IBM Debater Project: Argue With a Machine?

AI can debate with humans people

We are living in extraordinarily rich times. Within the span of my own childhood and adulthood I’ve seen computers begin as boxes the size of a shoe box that can barely show video in 2 colours at a speed of 35 frames per second, to now being able to use VR headsets to video conference with up to 30 people around the world with a device the size of a pack of cards.

Technology’s constant improvement has amazed me. If not for the exponential increase in CPU power, but also for the storage available too. Over the coming years, many have been talking about this progress as it truly shows hows computers are doubling in speed and capacity every 18 months. Meanwhile, their price has remained stable such that it has a rather deflationary effect on prices. For around £200 you can buy a laptop that is equal to power as something that was £2000 some 5 years ago. The sharp contrast between these two products is astounding.

The other revolution taking place is also with software. Researchers and companies globally, from the USA to China, are rapidly thinking of ways to incorporate machine learning, and complex automation techniques to supplement modern life. We have Siri, Alexa, and Google voice assistant on our phones which were practically non-existent some 10 years ago. This means that new market segments are not only being made all the time, but technology is permanently ingrained in our lives.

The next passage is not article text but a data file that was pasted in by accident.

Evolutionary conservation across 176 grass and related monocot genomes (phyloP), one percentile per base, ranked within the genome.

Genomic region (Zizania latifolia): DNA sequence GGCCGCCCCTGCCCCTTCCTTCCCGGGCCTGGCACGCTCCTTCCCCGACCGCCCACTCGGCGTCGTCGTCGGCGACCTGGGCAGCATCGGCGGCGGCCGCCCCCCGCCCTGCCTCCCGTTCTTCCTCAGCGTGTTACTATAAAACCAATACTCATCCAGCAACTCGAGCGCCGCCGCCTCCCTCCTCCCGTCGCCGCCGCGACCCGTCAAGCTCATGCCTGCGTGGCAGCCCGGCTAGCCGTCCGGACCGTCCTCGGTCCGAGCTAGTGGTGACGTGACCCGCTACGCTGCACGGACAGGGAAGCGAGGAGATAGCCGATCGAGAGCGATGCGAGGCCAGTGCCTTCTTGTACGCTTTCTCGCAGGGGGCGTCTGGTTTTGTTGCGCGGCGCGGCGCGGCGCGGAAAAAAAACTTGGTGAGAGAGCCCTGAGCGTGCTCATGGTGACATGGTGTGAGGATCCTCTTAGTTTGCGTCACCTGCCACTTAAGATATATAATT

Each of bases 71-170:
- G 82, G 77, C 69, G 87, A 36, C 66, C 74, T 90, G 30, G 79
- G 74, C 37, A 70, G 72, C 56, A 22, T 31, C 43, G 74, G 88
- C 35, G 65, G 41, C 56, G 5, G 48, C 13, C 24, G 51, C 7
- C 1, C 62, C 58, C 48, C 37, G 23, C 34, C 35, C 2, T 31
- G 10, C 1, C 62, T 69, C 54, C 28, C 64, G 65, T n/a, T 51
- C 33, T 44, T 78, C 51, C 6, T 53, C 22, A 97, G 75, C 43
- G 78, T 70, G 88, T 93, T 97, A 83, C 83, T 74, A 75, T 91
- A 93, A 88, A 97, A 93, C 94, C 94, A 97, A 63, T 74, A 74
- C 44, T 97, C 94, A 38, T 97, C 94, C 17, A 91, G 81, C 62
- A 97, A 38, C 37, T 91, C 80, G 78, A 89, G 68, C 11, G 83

Debating will also have these effects as software developed by IBM now include debating AI algorithms that mix the applications of rapid internet search, deep learning, and natural voice synthesizers. IBM Debater can research, compile, edit, and present ideas based on a theme and join in with real-time discussions with people. This is certainly the next step in having co-working spaces and areas with AI and the future of how people arrive to truth and reason.

The video below describes how IBM debater can work for businesses in making decisions and for the government to decide how a budget can be spent. While it currently marketed as a tool for spectator debates its real profitability lies in how it can assist in complex decision making. This could overlap with that of consultants, managers, think tanks, and political leadership. The possibilities will affect our lives as decisions we need to live with could have been made entirely by a machine.

The next video below is an example of how IBM debater is able to naturally take part in a formal debate setting and can respond to questions in a given field. None of the responses are pre-programmed as the live Q&A means it will need to formulate an answer before it can take part. This showcase of real-time AI decision making is totally new and shows how IBM is preparing for a future where machines are reformulating answers according to real-world data and stimulus.

In one way this can be seen as a worrying development as it could signal the end of “higher-end” jobs, like that of consultants, economists, lawyers, and people who problem solve. The ability to creatively and elegantly come to a solution to problems may no longer be limited to people.